On Mon, May 6, 2013 at 10:53 AM, Peter Todd <p...@petertodd.org> wrote:
> We don't have non-repudiation now, why make that a requirement for the
> first version? Adding non-repudiation is something that has to happen at
> the Bitcoin protocol level,(1) so it's orthogonal to using SSL to make sure
> you're connection isn't being tampered with and is encrypted.

Because if you just want bitcoin p2p over SSL... just start up stunnel
on another port. Done. You've still solved nothing about the problem
of discovery issue.

> 1) Non-repudiation is only useful with fraud proofs, and they will have
> to be thought out for everything the node might claim.

That isn't so. If a node is reliably rogue I can go manually gather
evidence and people can manually take action against it.  Consider the
DNSseeds, right now fraud proofs really wouldn't matter— the limited
amount of trust put in those things is based not on "oh no, nodes will
ignore you in the future if you're bad", it's based on the ability of
misconduct to sully the operator's reputation.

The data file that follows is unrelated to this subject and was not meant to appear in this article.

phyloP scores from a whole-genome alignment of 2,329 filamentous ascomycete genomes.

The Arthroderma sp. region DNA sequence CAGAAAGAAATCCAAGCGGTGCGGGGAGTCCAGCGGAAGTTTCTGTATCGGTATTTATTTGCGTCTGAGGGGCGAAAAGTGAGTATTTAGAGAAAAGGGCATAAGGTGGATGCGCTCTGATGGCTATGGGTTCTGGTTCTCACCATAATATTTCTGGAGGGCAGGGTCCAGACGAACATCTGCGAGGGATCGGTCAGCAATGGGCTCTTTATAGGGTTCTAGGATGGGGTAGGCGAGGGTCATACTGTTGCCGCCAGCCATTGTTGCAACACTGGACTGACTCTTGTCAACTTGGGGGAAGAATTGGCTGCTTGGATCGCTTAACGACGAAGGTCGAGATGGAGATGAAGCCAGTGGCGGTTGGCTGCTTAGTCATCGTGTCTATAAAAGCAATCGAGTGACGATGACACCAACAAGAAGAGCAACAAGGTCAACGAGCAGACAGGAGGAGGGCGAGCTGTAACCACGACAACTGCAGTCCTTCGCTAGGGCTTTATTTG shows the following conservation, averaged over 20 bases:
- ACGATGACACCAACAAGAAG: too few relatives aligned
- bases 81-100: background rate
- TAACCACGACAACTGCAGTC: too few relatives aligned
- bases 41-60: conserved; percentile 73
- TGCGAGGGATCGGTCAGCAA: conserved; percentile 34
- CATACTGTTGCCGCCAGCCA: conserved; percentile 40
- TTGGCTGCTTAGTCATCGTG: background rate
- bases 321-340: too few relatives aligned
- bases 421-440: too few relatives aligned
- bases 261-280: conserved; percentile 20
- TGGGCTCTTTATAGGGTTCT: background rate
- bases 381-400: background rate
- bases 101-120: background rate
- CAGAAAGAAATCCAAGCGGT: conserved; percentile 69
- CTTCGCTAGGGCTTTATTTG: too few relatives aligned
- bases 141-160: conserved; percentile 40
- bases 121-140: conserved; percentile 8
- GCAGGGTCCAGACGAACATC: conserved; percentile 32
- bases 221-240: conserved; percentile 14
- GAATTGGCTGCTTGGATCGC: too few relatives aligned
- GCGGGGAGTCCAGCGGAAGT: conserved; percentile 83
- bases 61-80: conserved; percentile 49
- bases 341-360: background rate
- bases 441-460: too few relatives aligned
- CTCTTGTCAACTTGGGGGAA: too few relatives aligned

But without non-repudiation the ability to tie reputation to good
behavior is fairly limited especially if they perform targeted
attacks. "Wasn't me"

Instead— I'd argue that non-repudiation is always useful when there is
trust. It's things like fidelity bonds— a trust generator that depend
on automatic enforcement— that are only useful with fraud proofs.

> Anyway, the concept of a per-node identity keypair is the first step
> towards non-repudiation, and implementing SSL transport.

Yea, indeed, per-node keys are useful for a bunch of things. Care is
needed to avoid problems like deanonymizing use over tor with them.

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